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The locals reassure you it is better here than in America, but everyone you know lives so close to the border. The border control is quick and seamless. They say it's also better that way.

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The water is cheap here. The Water Company makes the electricity. Water falls from the sky, no matter season or year. All the cities are near the water. You can drink the water from the tap. The government insists.

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Everyone knows there is a regular furry meetup here, but no one ever knows when exactly the next one is, just that it is soon. No one ever mentions it to you. When the photos of the event come, it is always full, and the people say they love going. Oh, god, they all love going.

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You can't read any of the French, but you're curious, so you ask your friends from France if they can translate for you. They say they can't read it either.

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The Lake-Shore Expressway is full of cars. None of them move. None of them driven by anyone. You look away, and then look back. All of them have stepped forward, yet all are still stationary.

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You have been to Saskatchewan and it is very flat indeed, yet the horizon is never in sight.

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The open-top tour buses are a frequent sight, yet you never see them in the Fashion or Entertainment districts. The people on top stare down at you with a heavy gaze. You remember hunting rifles are unrestricted here and avert your eyes.

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They will gather in the SkyDome tonight. The SkyDome has a great atmosphere. It doesn't make sense. It is not called the SkyDome. It never has. Has it?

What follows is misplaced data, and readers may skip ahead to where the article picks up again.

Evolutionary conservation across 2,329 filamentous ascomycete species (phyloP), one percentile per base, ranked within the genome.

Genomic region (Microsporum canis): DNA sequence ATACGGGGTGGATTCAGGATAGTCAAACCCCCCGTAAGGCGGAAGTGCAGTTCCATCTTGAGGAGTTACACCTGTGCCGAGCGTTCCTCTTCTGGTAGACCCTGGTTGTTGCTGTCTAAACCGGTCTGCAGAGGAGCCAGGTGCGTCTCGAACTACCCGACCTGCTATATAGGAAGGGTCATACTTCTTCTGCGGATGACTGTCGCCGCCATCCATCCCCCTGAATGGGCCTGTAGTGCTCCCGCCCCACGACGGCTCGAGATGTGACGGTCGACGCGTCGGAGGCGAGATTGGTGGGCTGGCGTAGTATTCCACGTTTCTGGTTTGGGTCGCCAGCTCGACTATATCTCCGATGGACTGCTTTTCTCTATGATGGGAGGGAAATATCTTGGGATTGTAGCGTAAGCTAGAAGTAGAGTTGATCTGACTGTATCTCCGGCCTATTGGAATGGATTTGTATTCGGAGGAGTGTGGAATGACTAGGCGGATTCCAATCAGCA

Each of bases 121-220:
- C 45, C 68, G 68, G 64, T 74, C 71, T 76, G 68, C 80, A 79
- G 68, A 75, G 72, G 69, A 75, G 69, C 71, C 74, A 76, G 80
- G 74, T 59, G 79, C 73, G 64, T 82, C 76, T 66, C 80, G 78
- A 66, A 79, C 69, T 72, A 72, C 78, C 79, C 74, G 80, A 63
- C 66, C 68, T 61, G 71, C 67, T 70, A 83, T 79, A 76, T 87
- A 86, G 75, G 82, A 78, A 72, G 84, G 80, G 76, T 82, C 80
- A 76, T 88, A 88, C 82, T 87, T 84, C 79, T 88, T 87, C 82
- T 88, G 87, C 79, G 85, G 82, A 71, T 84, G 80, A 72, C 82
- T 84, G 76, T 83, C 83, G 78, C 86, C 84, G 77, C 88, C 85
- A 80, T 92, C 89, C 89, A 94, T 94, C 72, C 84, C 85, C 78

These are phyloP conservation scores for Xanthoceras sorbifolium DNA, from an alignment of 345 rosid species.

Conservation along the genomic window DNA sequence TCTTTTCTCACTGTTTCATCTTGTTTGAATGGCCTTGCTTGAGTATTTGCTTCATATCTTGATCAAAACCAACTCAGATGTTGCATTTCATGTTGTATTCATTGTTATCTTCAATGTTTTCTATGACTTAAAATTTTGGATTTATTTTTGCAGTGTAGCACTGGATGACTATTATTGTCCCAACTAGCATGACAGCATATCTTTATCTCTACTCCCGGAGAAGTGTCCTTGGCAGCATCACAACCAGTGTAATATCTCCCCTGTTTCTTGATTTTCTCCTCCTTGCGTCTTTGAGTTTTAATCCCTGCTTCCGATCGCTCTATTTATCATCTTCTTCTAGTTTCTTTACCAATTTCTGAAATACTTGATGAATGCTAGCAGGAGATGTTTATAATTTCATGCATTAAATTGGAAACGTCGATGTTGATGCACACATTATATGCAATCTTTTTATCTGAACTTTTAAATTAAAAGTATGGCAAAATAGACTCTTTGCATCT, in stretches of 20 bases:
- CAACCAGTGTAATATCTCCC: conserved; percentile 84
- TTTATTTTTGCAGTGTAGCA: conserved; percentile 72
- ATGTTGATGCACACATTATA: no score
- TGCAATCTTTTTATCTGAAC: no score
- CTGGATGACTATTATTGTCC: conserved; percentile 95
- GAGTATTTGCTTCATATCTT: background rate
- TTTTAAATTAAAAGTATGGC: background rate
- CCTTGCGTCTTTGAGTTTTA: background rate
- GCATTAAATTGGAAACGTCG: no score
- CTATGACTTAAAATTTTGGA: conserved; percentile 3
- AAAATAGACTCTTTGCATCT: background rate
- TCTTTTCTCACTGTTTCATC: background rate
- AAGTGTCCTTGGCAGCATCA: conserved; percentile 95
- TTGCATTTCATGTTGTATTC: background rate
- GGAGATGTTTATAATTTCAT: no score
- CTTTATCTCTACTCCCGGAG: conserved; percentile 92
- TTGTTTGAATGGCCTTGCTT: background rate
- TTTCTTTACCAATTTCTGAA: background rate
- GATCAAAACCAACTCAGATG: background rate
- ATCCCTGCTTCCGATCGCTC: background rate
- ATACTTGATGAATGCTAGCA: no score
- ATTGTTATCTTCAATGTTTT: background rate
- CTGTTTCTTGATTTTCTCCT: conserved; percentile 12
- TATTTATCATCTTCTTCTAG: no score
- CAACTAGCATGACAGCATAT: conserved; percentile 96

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They speak differently here, they say. It is easy to tell from someone who is from here and who is from America. It is unmistakable, and obvious, surely you can tell the difference. They reassure you with smiles, but their pastel blue gaze remains unmoving. Can't you tell?

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They let you try poutine for the first time . The platter is uniform in spread and colour, yet a chaotic tangle of condiment all the same. You take a bite. It is piercing salt on your tongue and weighs heavy on your chest. You say you like it. It is wise not to upset them.

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The tap water is not clear like at home, but white and hazy. It stirs after landing in your cup, then disappears into nothing. The government insists it is harmless to drink. You believe them, but some part of your mind is always unsure.

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You have seen the two other airports, Downsview and Bishop, on your maps many times. They are as old as the Earth they rest on. You have never questioned why they are there, or why you do not know anyone who uses them.

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The pedestrian crossing audio sounds like the ones they use in Tokyo. You joke about it with the locals, but they don't know what you're talking about. You are in Canada. You have not been back to Tokyo in many years.

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You are on the way back from your South friend's home. It is an elevated expressway, bordered on all sides with glass skyscrapers adorned with blinking red lights. You still have not been back to Tokyo in many years.

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Your friends took you out on a trail one day in Alberta. The hiking is leisurely, and they say it is healthy and bracing to be outside. You nod and try not to look behind you, for the forest reaches high and out across the mountains.